This study adheres to the CONSORT checklist for reporting randomized clinical trials (16). The present controlled randomized parallel clinical trial was conducted in the tertiary Retina and Vitreous Clinic of Labbafinezhad Hospital to compare the outcome of treatment with IVB in combination with vitamin D supplementation to IVB alone in eyes with diabetic macular edema. The study was conducted from May 2018 to February 2020 (~21 months). Patients with insufficient vitamin D levels were randomly assigned to two groups, one receiving vitamin D supplementation and standard IVB treatment and the other receiving only the IVB treatment; the allocation ratio was 1:1. The Ethics Committee of the Ophthalmic Research Center of Shahid Beheshti University of Medical Sciences approved the study protocol, and all participants signed an informed consent letter. The registry number of the present clinical trial is IRCT20200407046978N1.
2.2 Population and definitions
All adult (>18 years) patients with diabetic macular edema, admitted to the Retina and Vitreous Clinic, who required IVB administration, were assessed in terms of eligibility for inclusion in the trial. The inclusion criteria were: I) a central macular thickness (CMT, i.e., within the central 1mm of the macula) of 300 microns or above, as determined by optical coherence tomography (OCT) imaging (Spectralis OCT; Heidelberg Engineering, Heidelberg, Germany), and II) a corrected distance visual acuity (CDVA) of 8/10 (0.1 logMAR) or worse, in the affected eye. Patients were excluded in case of I) any previous ocular surgery (except a complication-free cataract surgery before the last six months), II) any previous intravitreal injections (any anti-VEGF agents, steroids, etc.), III) epiretinal membrane or vitreomacular traction, IV) history of retinal vascular accidents, V) history of uveitis, VI) pregnancy or breastfeeding, VII) consumption of vitamin supplements at the time of recruitment, VIII) failure to adhere to the vitamin D supplementation regimen, IX) severe vitamin D deficiency, X) any macular pathology other than diabetic macular edema, XI) hypercalcemia and hyperphosphatemia, and XII) serum creatinine levels above 3mg/dl. From each eligible individual, one eye was enrolled in this study.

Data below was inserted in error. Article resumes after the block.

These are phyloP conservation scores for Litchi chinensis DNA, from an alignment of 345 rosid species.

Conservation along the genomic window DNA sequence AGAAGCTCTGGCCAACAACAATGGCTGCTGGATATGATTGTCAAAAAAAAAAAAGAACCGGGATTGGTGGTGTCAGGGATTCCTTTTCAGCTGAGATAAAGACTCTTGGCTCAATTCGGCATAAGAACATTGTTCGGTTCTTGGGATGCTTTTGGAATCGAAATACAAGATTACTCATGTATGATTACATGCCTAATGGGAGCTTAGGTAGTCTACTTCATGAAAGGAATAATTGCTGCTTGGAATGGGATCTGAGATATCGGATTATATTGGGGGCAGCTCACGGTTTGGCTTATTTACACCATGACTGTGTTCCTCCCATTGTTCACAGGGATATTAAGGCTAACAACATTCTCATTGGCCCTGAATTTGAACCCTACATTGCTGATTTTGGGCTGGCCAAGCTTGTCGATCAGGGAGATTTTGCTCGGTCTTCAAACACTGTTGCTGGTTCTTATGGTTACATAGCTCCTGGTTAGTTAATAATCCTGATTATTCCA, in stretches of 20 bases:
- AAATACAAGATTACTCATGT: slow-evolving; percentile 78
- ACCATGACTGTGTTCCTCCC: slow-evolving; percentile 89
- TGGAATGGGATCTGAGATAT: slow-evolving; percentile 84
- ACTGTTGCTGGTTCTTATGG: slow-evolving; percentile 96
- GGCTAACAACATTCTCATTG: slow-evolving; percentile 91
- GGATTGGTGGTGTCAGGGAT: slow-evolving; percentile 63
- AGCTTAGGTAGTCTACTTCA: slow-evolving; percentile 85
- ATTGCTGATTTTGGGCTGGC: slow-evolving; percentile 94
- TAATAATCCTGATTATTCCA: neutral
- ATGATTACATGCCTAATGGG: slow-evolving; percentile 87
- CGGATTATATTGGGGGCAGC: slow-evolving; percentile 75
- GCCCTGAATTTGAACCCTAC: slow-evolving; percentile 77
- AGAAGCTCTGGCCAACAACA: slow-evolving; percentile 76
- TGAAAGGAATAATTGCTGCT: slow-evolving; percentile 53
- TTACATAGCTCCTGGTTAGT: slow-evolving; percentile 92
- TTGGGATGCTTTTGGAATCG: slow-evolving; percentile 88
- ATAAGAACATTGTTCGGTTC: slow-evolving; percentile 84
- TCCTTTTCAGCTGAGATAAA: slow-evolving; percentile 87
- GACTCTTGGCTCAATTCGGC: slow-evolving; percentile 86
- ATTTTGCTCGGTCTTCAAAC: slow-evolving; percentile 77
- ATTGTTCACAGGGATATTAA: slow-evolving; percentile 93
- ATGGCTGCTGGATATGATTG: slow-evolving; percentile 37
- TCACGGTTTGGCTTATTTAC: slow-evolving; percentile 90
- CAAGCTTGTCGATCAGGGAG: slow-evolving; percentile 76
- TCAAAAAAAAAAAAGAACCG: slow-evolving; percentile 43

Sufficiency, insufficiency, deficiency, and severe deficiency of serum 25(OH)D levels were defined as levels above 30 ng/ml, 20-30 ng/ml, 10-20 ng/ml, and below 10 ng/ml, respectively. DME was defined as a CMT of 300 microns or above.
2.3 Patient assignment and interventions
Before any therapeutic intervention, all participants were interviewed; demographic information and the complete history of diabetes mellitus, medications, and other comorbid disorders (e.g., hypertension, hyperlipidemia, ischemic heart disease, etc.) were obtained. All recruited eyes underwent complete ophthalmic examinations before the treatment initiation and upon each follow-up session, including CDVA assessment as well as anterior segment evaluation and tonometry using slit lamps. Further, a detailed fundus examination was performed using non-contact 78 D or 90 D lenses; CMT was also measured using Spectralis OCT (Heidelberg Engineering, Heidelberg, Germany). An ophthalmologist graded the DR severity using three field fundus photographs (optic disc centered, fovea centered, and centered on the temporal edge of the macula) following the International DR Severity Scale (17). In addition, to perform urinalysis (U/A) and laboratory assessments on baseline serum vitamin D levels, fasting blood sugar (FBS), hemoglobin A1C (Hb1Ac), erythrocyte sedimentation rate, C-reactive protein, lipid profile (including triglyceride, total cholesterol, HDL, and LDL), and serum creatinine levels, urine and serum samples were collected from participants before treatment.